Faly grew up in a village in Madagascar. At the age of twelve he left his parents to pursue his secondary education in the capital, which he experienced as a culture shock. He thought that his home village should also have a secondary school, so that more children would be able to afford further education and could stay with their families during that time. In 1993, he started his own school in Antananarivo with 23 students. Lycée Privé Mpanefa Iraka has now gained a reputation and grown to over 500 students and 27 teachers – with Faly even selling his inheritance to ensure its success.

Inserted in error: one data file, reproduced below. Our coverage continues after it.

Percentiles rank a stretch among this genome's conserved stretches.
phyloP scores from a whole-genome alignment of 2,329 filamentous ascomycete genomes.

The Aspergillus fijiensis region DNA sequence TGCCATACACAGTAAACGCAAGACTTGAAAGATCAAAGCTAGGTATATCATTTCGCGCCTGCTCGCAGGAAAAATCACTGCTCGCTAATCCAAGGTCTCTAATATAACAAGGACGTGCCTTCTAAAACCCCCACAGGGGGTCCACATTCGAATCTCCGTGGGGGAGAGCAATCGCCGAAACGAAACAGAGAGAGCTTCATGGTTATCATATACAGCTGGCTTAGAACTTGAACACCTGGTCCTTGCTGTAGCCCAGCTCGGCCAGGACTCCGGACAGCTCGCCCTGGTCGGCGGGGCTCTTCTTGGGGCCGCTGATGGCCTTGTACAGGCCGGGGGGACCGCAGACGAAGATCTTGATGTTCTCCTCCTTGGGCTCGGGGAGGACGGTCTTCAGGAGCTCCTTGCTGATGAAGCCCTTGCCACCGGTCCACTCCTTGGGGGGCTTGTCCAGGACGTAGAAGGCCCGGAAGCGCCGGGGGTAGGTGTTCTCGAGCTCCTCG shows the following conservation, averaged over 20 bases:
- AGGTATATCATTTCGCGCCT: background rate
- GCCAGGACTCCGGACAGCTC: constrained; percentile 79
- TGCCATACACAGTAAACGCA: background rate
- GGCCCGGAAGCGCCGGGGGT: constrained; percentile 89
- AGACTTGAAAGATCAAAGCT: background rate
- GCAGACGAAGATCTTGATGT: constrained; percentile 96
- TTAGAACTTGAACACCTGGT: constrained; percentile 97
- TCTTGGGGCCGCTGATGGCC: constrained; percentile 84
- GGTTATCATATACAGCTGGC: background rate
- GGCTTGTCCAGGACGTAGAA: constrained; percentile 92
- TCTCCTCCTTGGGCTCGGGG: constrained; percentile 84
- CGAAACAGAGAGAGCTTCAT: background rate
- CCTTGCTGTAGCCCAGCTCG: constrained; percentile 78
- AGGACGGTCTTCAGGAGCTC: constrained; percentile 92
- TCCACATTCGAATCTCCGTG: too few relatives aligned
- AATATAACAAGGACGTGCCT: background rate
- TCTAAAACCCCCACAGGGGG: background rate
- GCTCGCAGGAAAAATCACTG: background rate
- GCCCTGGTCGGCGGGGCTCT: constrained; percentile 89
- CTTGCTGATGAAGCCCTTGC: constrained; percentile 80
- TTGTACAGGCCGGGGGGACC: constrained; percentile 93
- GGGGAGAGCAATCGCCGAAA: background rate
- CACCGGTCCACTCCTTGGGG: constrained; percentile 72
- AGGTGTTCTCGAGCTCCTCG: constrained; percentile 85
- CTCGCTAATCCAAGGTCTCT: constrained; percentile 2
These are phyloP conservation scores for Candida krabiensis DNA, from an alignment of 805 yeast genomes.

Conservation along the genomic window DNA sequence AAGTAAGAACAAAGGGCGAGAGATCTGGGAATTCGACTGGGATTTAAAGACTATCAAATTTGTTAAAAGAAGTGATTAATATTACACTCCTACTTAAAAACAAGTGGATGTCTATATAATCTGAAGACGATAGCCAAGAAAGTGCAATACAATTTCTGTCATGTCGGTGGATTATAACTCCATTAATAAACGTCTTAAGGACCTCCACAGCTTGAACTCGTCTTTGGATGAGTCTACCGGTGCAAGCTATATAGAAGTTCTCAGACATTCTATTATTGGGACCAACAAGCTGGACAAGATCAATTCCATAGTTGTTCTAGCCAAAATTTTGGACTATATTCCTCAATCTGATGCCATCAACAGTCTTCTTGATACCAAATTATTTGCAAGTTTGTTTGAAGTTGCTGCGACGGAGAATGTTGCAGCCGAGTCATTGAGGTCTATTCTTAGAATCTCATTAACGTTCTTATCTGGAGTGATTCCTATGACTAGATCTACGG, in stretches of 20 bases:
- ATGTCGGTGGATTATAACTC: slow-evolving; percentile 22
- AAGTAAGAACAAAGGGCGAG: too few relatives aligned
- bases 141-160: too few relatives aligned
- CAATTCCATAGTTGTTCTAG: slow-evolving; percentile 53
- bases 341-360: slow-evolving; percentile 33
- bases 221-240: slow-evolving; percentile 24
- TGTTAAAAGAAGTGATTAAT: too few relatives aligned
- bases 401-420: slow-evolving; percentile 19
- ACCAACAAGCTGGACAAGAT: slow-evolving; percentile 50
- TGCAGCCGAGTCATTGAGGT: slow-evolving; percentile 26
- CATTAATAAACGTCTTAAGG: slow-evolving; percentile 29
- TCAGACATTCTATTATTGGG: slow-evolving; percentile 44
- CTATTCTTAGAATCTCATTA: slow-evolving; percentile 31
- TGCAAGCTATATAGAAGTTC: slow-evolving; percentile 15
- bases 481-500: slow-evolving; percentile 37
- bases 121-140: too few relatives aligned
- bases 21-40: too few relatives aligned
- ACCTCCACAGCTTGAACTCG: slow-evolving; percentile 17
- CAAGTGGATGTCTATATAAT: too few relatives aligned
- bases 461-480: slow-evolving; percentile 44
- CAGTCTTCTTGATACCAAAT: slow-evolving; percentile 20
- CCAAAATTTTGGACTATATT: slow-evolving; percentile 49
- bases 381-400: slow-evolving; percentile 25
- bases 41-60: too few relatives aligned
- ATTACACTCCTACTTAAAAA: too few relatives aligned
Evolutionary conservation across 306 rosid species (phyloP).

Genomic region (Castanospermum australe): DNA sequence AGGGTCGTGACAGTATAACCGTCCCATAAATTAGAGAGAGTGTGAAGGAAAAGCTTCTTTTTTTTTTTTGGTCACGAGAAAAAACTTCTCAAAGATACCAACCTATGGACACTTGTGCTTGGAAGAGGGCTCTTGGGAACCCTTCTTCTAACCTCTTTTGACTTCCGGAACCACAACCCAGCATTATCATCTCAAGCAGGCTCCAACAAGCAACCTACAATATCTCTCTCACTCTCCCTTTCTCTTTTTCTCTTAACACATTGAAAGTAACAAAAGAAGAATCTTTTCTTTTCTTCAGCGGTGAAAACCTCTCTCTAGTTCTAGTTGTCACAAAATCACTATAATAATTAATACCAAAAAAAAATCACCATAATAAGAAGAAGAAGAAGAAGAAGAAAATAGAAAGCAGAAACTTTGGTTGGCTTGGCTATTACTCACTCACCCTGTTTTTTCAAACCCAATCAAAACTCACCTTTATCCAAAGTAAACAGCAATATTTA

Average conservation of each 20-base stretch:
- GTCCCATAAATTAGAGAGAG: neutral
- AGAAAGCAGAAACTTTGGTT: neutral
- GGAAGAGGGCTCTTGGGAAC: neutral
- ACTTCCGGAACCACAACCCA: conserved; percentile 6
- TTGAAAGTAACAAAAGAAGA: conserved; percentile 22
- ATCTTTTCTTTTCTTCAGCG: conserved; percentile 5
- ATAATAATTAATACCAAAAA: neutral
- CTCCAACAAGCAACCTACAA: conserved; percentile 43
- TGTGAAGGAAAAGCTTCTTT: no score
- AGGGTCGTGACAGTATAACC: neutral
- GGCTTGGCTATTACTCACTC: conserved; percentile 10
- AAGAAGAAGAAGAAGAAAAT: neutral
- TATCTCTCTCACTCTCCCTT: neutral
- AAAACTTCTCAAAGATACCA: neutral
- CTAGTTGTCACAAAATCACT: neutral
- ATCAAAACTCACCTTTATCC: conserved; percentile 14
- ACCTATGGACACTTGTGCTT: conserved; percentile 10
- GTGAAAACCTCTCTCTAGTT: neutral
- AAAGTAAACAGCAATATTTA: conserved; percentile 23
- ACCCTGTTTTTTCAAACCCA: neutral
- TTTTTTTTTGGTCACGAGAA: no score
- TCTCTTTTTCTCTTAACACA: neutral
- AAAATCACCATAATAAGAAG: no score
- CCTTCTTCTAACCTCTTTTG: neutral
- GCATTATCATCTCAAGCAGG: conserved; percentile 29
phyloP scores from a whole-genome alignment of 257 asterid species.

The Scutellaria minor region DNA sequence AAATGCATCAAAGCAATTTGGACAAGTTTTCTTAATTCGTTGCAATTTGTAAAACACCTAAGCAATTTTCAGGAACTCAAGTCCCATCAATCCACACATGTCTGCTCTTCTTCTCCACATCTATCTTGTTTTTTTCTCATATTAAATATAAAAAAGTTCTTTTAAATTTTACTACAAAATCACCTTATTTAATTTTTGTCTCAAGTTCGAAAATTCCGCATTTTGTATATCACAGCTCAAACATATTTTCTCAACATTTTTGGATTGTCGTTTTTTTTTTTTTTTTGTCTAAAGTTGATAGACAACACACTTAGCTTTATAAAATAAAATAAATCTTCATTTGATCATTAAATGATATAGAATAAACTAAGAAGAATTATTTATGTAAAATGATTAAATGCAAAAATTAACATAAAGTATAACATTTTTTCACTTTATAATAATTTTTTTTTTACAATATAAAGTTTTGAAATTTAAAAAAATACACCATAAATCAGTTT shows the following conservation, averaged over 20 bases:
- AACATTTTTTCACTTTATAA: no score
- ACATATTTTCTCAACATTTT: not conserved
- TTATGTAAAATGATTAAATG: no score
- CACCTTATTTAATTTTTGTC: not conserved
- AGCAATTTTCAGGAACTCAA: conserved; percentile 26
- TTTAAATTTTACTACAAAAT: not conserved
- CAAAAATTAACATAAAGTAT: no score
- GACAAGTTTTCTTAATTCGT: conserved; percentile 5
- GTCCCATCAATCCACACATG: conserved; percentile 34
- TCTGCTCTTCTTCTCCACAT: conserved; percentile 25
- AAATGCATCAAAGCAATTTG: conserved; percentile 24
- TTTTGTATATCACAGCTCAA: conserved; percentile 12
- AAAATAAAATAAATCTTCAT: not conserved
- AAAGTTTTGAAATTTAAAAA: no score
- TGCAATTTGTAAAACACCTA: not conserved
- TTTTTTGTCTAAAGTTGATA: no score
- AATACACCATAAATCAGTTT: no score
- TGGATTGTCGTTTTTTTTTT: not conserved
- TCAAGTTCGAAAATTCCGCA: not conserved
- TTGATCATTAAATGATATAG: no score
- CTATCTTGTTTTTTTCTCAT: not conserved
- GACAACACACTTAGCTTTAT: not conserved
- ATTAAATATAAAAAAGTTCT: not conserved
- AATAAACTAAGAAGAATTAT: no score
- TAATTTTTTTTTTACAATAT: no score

Witnessing alcoholism, teenage pregnancies and violence in a poor community, Faly realised that he needed to reach his students’ spirit, body and soul and gain the support of their parents. He believes that societal problems can only be solved through a holistic education that develops character and encourages children to become self-motivated learners.
Faly’s teaching approach is based on the application of all content to students’ daily life. He complements lessons with enriching activities outside the classroom. On full moon nights (the community has no connection to the electricity grid) he invites students to perform poems, songs and dances and share stories. For the less artistically inclined he organises workshops for making roof tiles, preparing jams and learning how to generate electricity from wind power.